Q & A with Dayton Duncan
Writer and producer Dayton Duncan has collaborated with Ken Burns on a host of award-winning documentary films – including The Civil War, The West, Baseball, Lewis and Clark: The Journey of the Corps of Discovery, Jazz, a series of biographies of prominent American historical figures, and the recent series The War – that have been the most acclaimed and most-watched programs in public television history.
Why did you choose the parks as a film topic?
I suggested it to Ken because the parks have been an important part of my life. When I was taking my children to a number of parks in 1998, I realized how they really had been formative for me as a kid – an important part of who I became. I also realized that the parks were a perfect topic for us to deal with as filmmakers. I told Ken: "Well, like baseball, like jazz, national parks are an American invention. Its first tentative expression was made in 1864 when a President named Abraham Lincoln…" and Ken interrupted and said, "Okay, we'll do it." It took about that long to convince him that this was a topic that falls squarely in line with what we have tried to do over so many years in trying to understand who we are as Americans. It's been a great experience to learn the history of America's parks, and if you've got to get up at five in the morning to be shooting as the sun rises, you realize that you can't pick a better place to be than at a national park.
Who are the heroes of this story?
Our story is about the people who came in contact with those landscapes and were moved so deeply that they devoted themselves to decades-long crusades to try to finally give these places the protection that they needed. If you look at the story of any national park in the United States, you find a person or a small group of people who felt so passionately about it that they said this place has to be saved.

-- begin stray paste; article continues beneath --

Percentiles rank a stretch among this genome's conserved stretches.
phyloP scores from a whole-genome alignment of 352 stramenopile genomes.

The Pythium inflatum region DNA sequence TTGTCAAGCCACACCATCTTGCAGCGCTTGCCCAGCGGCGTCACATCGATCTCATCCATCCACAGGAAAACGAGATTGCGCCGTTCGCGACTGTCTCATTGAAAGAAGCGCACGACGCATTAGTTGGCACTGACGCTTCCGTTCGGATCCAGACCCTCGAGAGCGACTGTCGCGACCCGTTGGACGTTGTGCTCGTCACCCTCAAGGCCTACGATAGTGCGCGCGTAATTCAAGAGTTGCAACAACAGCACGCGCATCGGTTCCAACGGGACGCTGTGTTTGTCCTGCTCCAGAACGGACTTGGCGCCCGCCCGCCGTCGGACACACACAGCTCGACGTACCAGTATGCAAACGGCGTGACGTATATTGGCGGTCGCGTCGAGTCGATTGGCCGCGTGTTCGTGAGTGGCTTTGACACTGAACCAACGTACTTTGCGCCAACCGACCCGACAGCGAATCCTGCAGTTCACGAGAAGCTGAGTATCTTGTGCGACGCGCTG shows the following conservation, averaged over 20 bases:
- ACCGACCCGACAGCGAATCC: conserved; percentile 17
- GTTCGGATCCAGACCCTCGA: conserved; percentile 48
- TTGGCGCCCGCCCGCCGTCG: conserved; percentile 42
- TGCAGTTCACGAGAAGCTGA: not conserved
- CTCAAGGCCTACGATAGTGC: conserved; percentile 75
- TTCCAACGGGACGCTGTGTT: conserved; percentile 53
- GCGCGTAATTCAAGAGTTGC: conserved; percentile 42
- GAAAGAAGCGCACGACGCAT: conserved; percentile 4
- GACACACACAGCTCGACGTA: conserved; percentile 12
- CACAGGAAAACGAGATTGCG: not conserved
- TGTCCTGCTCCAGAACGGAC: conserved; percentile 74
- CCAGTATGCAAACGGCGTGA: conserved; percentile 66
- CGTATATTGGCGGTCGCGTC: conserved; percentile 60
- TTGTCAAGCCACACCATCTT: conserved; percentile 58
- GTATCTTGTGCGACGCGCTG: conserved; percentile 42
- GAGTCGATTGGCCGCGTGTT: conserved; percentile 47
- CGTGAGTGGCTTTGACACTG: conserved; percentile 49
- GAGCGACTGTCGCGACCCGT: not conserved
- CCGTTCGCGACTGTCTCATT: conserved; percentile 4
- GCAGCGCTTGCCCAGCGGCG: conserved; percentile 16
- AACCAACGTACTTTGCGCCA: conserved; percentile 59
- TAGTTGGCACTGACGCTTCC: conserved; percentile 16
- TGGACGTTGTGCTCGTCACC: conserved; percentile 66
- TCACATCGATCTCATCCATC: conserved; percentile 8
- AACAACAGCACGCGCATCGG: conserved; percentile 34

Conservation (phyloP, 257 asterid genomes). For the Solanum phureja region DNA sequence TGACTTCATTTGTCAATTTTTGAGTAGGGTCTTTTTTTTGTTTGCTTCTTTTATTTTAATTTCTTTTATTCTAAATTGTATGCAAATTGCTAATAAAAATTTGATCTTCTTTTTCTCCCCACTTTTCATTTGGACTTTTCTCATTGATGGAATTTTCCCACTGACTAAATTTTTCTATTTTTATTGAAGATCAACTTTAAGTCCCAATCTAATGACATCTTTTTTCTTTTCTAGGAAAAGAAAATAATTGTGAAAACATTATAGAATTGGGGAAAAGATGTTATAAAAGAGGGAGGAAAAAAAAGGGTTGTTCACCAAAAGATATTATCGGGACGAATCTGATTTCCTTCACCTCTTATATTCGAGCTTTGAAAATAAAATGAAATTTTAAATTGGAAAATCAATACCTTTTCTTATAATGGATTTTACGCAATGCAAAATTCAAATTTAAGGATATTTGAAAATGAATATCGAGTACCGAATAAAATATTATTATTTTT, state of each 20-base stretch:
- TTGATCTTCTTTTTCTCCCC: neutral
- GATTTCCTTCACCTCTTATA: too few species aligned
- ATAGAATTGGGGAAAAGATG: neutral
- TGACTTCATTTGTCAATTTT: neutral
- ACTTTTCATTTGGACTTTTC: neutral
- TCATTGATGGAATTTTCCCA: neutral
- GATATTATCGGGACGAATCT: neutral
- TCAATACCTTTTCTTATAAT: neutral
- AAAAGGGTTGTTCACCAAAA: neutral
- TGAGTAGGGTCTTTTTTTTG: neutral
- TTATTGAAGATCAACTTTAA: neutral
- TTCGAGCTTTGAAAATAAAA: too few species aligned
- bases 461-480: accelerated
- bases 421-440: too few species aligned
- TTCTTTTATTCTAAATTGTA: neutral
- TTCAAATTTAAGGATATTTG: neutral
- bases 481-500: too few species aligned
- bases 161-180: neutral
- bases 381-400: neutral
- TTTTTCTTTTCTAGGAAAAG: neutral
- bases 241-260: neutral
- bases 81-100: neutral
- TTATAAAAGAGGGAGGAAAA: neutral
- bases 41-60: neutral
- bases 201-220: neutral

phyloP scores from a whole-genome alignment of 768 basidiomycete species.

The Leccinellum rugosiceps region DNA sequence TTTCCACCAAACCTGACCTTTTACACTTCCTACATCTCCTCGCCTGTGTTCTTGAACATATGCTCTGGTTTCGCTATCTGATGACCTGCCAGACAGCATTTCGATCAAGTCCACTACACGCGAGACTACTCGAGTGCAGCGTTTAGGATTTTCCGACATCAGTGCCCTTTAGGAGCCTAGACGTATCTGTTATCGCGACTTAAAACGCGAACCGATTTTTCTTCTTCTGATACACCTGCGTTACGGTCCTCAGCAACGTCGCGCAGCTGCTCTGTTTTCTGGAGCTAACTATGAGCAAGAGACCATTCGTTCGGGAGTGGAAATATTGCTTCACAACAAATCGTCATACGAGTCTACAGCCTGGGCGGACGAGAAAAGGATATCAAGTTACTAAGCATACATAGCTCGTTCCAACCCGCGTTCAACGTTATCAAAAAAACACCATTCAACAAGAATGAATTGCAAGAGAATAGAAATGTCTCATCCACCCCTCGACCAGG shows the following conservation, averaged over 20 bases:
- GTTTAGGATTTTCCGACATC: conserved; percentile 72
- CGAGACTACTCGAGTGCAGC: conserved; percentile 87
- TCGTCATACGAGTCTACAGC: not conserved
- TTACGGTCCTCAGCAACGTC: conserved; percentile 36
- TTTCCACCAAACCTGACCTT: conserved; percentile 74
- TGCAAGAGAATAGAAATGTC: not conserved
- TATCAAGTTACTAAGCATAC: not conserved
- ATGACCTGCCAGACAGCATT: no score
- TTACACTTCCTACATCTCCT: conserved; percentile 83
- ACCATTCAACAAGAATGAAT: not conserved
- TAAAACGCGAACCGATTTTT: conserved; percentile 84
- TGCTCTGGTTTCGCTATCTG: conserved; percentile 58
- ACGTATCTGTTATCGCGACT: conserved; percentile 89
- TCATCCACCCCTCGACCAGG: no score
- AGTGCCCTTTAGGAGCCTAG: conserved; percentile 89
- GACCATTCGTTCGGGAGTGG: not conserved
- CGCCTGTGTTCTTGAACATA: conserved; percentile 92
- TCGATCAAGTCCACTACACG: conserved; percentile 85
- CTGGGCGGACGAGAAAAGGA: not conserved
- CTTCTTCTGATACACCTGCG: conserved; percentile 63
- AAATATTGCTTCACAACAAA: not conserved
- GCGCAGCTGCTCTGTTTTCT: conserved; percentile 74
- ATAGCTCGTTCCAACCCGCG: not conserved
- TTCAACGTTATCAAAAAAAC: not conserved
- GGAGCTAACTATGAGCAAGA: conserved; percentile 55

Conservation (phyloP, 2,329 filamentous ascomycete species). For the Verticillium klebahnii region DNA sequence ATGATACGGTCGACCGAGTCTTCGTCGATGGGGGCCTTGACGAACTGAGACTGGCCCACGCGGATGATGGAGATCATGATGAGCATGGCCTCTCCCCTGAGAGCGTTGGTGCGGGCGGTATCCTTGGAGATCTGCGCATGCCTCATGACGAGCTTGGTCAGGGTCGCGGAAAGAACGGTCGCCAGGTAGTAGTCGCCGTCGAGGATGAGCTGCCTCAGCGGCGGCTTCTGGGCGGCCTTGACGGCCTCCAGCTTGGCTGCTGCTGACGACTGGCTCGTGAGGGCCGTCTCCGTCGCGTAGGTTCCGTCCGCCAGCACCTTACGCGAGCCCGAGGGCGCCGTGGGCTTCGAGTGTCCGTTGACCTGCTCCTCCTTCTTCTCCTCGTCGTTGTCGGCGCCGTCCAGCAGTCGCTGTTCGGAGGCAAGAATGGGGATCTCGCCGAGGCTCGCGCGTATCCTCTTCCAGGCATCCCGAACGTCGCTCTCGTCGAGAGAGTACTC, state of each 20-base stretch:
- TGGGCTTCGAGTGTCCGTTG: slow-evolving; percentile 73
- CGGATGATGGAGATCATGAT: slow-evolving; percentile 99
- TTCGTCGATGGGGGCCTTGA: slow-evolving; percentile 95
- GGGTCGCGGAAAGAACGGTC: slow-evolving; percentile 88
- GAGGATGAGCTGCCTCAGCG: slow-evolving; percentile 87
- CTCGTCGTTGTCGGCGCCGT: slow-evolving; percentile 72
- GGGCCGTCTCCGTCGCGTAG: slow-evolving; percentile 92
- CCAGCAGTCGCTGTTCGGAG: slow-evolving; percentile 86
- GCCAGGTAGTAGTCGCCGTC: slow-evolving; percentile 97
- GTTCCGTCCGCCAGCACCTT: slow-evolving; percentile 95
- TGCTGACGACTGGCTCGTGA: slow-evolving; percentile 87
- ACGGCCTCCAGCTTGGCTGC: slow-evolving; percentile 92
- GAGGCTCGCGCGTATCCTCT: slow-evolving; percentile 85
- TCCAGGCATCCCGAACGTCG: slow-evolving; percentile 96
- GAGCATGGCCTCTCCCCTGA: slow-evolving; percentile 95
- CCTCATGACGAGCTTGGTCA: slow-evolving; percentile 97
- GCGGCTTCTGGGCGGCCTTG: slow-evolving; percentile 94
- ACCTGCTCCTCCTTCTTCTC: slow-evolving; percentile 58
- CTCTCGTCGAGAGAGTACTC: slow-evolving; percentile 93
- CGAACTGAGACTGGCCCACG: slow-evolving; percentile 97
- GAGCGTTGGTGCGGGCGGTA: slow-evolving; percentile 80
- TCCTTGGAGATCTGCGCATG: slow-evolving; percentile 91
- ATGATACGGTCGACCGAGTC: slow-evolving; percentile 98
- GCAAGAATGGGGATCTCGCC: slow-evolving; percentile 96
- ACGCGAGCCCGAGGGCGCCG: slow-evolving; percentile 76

Most people think that it is Congress that makes a national park, which is true in a legal sense. But legislators are usually the last in line. It is usually an individual or a group of people actively advocating to an often indifferent Congress, saying, "This place is special, we've got to save it," and finally convincing Congress and the nation to set the land aside and preserve it. So our series is filled with heroes – people who are entirely unknown to most Americans. These were people from every conceivable background – from the rich who through their wealth and their philanthropy created parks, to the poor who, for example, gave pennies to help save the Smokies.
Every park has its hero and the stories we tell are about those people and their actions – which are really the heart and soul of this series. This is surprising given that that film focuses on these incredibly beautiful places – but the parks themselves are not the characters, they're actually the stage.
What kind of research did you do for a film like this?
Well, I have the best job in America. I don't even consider it a job. My "job" is to pick a topic that I'm interested in, convince Ken that we ought to do a film on it and then begin with what I call sort of a self-directed, post-graduate degree in that topic. So, for example, for the film about Mark Twain, I had to read everything that Mark Twain wrote and read everything written about him. And in this case, a much broader topic, I had to spend a number of years reading about the individual parks and reading about the history of the park idea. The second part of it is then to find the people who know the most about the topic and meet them and talk to them. Then we would interview them, going out on location. Our research process is also part of our filming process. So when we're in a park we might be filming before I've ever written a script. While we're on location, a Ranger who has shown us a particular viewpoint may mention some story that we were unaware of – and that works its way into the script. It becomes a process of discovery, of not trying to encompass everything and know it all to begin with and then write a script, but rather, to have a constant mix of creativity surrounding and informing our shooting, our research, the writing, the editing and everything else.
Did you go to the parks when you were a kid?
My first memory of a real trip that my family took – the only real trip my family ever took – brought us from a small town in Iowa where I grew up to the Badlands, to Yellowstone, to the Grand Tetons, to Dinosaur National Monument, to Rocky Mountain National Park.